by C.D. Dollar
Crab Numbers Holding But Still Too Low
I balked a bit at the $4-a-crab price for the Chester River soft crabs, but like I told Ms. Sandy behind the counter at my local seafood market while I forked over the cash, they were simply too pretty to pass up. Once sautéed, they tasted just as good. Besides, peopleve got to earn a living, and the days of $1 or less soft crabs are long gone.
For decades, crabs and summer have been synonymous with the Chesapeake. Theyre a favorite food for visitors and residents alike, fun recreational pursuit for chicken-neckers and the last viable fishery for the remaining watermen plying Bay waters for a living.
In May, the Chesapeake produced one of the best peeler runs in memory, despite dwindling crab habitat (underwater grasses crashed by 30 percent last year) and a steady stream of pollution. Due mainly to ideal climatic conditions an abnormally warm May the peeler run was a timely windfall for watermen targeting this prized delicacy. After four straight years of poor crab harvests and Hurricane Isabels toll, tts good that some folks made early money, though it could mean fewer crabs later in the season.
Crabbers and crab eaters suffered last year as the Bay-wide harvest topped out at only 48 million pounds, well below the annual, long-term average of 73 million pounds. This years strong spring harvest shouldnt be taken as a signal that crabs have increased. Overall, the Chesapeakes blue crab population remains woefully below the long-term average, according to the annual report release by the Chesapeake Bay Stock Assessment Committee.
Based on four independent surveys, the report says the Bays crabs made modest gains last year but warned that the overall health of the population warrants continued concern. Crab experts are cautioning Bay fisheries managers to stay the course and maintain conservation measures and catch restrictions that promote the long-term sustainability of blue crabs.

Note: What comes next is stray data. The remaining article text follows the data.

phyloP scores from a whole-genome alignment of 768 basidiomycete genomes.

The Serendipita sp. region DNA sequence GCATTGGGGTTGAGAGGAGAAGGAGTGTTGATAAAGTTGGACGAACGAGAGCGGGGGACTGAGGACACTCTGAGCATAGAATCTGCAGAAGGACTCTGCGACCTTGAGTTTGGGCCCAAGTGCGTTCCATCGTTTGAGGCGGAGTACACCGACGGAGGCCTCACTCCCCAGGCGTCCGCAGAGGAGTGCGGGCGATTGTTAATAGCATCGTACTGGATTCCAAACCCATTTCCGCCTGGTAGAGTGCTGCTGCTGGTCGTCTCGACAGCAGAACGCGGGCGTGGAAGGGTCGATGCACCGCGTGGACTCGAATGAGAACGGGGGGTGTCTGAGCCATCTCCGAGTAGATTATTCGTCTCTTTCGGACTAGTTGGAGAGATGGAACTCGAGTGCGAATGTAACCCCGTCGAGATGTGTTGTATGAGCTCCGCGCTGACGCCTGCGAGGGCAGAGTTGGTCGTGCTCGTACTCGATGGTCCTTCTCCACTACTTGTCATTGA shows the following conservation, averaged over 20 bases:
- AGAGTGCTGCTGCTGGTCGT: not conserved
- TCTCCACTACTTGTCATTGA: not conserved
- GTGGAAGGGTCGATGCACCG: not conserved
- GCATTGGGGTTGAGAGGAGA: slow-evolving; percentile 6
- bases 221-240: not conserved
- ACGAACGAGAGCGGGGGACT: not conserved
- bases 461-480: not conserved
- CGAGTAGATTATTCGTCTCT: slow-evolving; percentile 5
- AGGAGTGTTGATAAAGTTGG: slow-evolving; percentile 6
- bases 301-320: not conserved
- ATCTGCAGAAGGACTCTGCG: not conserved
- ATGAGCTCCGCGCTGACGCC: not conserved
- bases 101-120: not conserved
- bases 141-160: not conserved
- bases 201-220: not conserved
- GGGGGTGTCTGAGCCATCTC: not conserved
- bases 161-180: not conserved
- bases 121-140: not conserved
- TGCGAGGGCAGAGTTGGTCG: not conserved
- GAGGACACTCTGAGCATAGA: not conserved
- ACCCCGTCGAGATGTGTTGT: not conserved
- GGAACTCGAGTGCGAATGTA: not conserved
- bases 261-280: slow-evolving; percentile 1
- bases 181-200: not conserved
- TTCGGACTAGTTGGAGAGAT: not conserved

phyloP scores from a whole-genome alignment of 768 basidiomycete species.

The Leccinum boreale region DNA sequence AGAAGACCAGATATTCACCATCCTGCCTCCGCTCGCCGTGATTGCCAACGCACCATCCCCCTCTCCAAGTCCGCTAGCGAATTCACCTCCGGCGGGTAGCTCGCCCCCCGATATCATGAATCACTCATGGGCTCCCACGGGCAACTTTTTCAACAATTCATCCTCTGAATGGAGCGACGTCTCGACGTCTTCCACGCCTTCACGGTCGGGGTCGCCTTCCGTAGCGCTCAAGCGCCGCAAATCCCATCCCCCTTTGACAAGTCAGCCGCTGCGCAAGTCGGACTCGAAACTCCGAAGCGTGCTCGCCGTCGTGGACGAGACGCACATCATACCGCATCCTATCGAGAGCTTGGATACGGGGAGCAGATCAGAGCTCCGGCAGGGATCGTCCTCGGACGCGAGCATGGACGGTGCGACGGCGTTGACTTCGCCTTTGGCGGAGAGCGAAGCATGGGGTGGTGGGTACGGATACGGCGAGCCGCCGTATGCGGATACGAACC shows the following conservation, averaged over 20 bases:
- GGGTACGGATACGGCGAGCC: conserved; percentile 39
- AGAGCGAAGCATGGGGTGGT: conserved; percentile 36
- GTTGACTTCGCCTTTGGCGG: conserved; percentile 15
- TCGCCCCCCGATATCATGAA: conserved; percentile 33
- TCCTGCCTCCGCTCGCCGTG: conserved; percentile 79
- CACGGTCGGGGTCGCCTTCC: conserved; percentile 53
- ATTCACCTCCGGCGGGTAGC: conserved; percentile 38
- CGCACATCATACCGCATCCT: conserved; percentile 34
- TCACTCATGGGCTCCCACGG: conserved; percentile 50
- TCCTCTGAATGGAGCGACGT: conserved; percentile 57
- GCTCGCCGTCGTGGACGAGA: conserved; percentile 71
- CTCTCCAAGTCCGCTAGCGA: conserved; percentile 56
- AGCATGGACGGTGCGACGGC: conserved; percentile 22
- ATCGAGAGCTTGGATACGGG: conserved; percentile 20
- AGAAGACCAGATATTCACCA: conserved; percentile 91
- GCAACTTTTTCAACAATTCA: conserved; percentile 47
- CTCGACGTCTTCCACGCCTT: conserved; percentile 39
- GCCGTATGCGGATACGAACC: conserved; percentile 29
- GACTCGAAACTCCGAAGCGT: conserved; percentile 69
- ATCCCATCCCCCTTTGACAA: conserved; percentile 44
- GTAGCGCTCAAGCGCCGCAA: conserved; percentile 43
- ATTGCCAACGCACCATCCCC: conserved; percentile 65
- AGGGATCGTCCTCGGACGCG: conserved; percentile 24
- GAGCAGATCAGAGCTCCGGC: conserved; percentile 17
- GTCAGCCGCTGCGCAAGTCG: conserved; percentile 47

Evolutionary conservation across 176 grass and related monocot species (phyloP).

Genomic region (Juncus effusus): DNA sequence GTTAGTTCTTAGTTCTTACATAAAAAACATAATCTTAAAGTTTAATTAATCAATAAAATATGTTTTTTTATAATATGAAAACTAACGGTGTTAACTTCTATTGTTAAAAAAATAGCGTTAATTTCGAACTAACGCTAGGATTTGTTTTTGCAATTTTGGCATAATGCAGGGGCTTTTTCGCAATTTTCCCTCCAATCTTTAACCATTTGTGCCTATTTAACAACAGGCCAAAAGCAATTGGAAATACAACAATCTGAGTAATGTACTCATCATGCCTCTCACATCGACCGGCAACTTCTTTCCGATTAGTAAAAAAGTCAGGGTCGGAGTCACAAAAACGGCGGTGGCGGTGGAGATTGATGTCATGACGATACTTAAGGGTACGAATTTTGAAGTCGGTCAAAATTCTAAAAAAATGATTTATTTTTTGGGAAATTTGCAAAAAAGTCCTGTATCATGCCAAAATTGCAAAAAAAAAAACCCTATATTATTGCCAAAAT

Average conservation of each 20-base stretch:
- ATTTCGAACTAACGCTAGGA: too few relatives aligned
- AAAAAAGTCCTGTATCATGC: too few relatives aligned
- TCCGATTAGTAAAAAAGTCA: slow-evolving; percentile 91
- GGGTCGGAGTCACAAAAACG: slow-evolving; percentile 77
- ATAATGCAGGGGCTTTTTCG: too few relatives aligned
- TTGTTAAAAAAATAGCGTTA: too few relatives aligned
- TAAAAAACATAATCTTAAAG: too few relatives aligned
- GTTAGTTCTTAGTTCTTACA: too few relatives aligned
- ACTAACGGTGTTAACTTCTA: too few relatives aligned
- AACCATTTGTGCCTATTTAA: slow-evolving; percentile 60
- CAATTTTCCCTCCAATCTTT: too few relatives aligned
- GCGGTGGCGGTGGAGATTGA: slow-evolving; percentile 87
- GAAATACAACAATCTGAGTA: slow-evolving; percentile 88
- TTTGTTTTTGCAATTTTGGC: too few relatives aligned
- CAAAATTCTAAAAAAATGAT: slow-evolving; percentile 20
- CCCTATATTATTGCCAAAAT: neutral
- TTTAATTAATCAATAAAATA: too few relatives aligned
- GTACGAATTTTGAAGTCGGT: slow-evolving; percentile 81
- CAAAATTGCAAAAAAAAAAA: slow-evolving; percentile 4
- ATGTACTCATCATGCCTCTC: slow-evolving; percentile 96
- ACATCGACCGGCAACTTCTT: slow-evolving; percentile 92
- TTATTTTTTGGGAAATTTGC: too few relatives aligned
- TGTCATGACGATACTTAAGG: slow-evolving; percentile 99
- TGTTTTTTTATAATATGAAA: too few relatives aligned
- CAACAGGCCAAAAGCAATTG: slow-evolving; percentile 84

There are signs that actions taken by Maryland, Virginia and the Potomac River Fisheries Commission in 2001 to reduce harvest pressure are paying dividends. But one year of holding the line isnt nearly good enough. To return crabs to a stable, healthy population with economical, recreational and ecological benefits requires a coordinated, Bay-wide approach to comprehensive fisheries coupled with slowing pollution and improving underwater grasses.
Fish Are Biting
The summer fish have arrived in droves, providing reliable action and bountiful table fare. Tom from Anglers points to the Bay Bridge pilings and shell bottom off Hacketts and Sandy Point as reliable spots for bottom fishing for hardhead (croaker).
Alan, who serves as mate aboard the charterboat Compensation out of Rod n Reel, reports good numbers of legal rockfish ranging from 18 to 30 inches along the western side. Most of the fleet is trolling spoons and 7/0 bucktails (white and chartreuse) with sassy shad. No bluefish yet, but he did report that a nine-pound sea trout took a bucktail. Bottom fishing is getting better as big jumbo spot are hitting near No. 10 Buoy and the Diamonds.
In Solomons, Ricky of Bunkys Charters tells me that croaker and spot are plentiful at the mouth of the Patuxent River in 20 to 40 feet of water. Work squid and bloodworms over shell bottom for best success. He says rockfishing has slowed way down, with not a whole lot of chatter about bluefish or seatrout.
Offshore, season is underway with football-size bluefin tuna and a few up to 70 pounds taking trolled baits at Jackspot and Hambone. There are still a few mako sharks around, too. At the Washington Canyon, you can try for decent-sized yellowfin tuna.